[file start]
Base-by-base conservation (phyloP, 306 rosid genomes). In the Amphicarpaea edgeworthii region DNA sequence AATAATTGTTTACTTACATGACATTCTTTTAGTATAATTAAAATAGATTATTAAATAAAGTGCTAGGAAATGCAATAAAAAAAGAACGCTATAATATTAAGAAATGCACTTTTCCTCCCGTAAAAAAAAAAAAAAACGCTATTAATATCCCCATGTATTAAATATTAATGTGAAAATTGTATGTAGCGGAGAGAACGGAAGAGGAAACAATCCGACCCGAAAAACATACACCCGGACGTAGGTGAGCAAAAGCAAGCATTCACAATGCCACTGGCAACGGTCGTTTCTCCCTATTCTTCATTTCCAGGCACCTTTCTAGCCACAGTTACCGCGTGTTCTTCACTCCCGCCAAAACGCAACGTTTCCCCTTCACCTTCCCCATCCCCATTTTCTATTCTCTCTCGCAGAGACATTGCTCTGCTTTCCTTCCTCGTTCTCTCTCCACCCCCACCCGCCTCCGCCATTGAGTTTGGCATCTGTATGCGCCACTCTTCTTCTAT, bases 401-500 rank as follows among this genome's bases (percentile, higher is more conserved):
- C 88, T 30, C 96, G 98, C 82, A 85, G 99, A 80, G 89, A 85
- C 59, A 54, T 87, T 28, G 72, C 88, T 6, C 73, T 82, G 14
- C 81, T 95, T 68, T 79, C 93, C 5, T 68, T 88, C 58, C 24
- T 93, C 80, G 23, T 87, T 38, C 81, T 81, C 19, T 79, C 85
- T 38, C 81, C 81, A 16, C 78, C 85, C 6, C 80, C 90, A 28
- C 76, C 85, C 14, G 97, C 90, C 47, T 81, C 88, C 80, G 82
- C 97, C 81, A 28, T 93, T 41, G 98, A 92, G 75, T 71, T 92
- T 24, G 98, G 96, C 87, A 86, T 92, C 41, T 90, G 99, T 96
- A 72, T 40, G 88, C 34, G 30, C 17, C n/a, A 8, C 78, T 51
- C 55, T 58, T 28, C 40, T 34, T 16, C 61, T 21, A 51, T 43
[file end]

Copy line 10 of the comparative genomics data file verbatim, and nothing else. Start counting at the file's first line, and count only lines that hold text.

- A 72, T 40, G 88, C 34, G 30, C 17, C n/a, A 8, C 78, T 51